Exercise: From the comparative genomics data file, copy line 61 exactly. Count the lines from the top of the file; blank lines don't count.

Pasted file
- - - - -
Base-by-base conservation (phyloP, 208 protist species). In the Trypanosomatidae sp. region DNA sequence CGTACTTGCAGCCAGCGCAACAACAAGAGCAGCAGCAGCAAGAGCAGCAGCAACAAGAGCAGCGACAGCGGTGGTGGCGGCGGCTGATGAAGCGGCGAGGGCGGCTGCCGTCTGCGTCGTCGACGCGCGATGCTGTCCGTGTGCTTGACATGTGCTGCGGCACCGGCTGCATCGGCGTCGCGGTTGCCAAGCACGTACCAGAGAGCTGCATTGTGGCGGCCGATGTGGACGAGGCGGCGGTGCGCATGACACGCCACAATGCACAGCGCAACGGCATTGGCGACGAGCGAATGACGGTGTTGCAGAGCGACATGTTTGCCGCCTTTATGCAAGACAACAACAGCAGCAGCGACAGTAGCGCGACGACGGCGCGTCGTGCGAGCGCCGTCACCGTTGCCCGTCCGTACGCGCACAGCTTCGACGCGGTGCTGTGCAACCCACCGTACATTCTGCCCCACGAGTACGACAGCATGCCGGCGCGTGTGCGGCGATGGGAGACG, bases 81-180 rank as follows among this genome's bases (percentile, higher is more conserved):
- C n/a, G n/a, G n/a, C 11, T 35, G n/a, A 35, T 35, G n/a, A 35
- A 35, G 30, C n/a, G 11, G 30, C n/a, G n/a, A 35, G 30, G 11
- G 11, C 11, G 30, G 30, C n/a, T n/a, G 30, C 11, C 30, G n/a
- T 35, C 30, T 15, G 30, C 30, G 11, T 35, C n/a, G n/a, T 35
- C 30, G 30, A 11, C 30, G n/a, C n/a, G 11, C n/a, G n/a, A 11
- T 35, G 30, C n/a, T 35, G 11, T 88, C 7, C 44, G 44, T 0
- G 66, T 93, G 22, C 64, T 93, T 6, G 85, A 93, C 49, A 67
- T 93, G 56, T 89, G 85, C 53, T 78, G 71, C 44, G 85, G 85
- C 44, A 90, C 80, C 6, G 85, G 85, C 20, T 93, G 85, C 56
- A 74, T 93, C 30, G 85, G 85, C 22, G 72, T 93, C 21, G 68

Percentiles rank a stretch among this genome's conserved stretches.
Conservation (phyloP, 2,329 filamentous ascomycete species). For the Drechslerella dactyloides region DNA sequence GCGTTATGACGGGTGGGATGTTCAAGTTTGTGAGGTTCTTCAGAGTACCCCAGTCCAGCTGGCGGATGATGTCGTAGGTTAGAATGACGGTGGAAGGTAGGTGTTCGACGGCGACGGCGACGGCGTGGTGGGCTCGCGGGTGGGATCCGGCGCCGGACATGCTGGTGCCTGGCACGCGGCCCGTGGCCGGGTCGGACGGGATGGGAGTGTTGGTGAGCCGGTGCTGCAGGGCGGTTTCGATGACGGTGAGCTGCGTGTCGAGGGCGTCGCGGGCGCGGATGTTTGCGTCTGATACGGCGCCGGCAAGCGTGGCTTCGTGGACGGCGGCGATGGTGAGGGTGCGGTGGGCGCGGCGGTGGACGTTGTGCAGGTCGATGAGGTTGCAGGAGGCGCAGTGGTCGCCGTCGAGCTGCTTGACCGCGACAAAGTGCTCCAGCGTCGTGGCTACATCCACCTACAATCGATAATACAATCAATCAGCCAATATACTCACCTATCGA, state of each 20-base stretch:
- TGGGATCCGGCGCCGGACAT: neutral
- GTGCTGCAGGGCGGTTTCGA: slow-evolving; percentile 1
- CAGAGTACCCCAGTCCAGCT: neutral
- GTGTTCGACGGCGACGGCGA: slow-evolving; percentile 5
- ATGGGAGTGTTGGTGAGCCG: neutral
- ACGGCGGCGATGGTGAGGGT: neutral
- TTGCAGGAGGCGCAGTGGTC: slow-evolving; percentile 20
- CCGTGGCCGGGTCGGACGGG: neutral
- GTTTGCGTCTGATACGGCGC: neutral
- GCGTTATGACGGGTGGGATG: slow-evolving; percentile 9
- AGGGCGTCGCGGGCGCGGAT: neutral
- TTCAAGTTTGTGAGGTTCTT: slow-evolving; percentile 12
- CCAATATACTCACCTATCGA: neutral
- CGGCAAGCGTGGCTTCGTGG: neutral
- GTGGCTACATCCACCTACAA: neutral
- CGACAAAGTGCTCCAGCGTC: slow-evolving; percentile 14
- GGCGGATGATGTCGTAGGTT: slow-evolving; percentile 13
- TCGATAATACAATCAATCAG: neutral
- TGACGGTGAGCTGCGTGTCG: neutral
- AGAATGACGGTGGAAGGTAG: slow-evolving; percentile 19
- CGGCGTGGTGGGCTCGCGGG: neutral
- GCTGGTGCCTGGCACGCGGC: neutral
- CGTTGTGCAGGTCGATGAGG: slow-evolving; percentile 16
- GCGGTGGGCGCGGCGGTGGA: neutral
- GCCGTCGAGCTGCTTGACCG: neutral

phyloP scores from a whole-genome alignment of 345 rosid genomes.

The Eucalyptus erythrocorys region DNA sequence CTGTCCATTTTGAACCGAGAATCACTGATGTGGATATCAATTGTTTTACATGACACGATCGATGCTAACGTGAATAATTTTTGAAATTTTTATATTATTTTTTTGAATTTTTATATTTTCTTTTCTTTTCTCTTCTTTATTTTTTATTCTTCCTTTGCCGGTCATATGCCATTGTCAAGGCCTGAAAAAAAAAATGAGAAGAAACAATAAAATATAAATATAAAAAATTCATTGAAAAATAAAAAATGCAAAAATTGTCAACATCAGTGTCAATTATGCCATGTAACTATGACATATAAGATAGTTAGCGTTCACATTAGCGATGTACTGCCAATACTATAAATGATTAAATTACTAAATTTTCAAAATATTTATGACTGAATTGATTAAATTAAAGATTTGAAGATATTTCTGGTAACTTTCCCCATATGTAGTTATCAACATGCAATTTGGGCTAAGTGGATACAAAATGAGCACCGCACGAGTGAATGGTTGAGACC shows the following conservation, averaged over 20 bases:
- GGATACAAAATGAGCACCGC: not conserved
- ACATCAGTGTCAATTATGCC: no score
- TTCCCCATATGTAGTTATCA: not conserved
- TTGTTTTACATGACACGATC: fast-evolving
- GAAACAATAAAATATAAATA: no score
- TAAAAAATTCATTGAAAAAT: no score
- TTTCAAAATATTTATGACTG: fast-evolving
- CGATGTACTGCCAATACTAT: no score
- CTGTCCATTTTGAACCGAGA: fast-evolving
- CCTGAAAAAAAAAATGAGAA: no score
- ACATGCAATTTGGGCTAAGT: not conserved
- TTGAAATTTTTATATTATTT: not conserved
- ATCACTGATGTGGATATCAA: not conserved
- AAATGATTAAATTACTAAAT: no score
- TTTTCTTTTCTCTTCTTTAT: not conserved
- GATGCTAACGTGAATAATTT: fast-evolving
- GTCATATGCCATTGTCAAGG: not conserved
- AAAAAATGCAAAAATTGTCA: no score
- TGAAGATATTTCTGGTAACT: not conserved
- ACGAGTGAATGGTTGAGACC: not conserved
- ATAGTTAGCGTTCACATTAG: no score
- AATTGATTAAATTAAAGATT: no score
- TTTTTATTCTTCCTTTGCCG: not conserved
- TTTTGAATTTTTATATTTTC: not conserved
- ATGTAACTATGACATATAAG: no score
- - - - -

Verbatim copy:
- ATAGTTAGCGTTCACATTAG: no score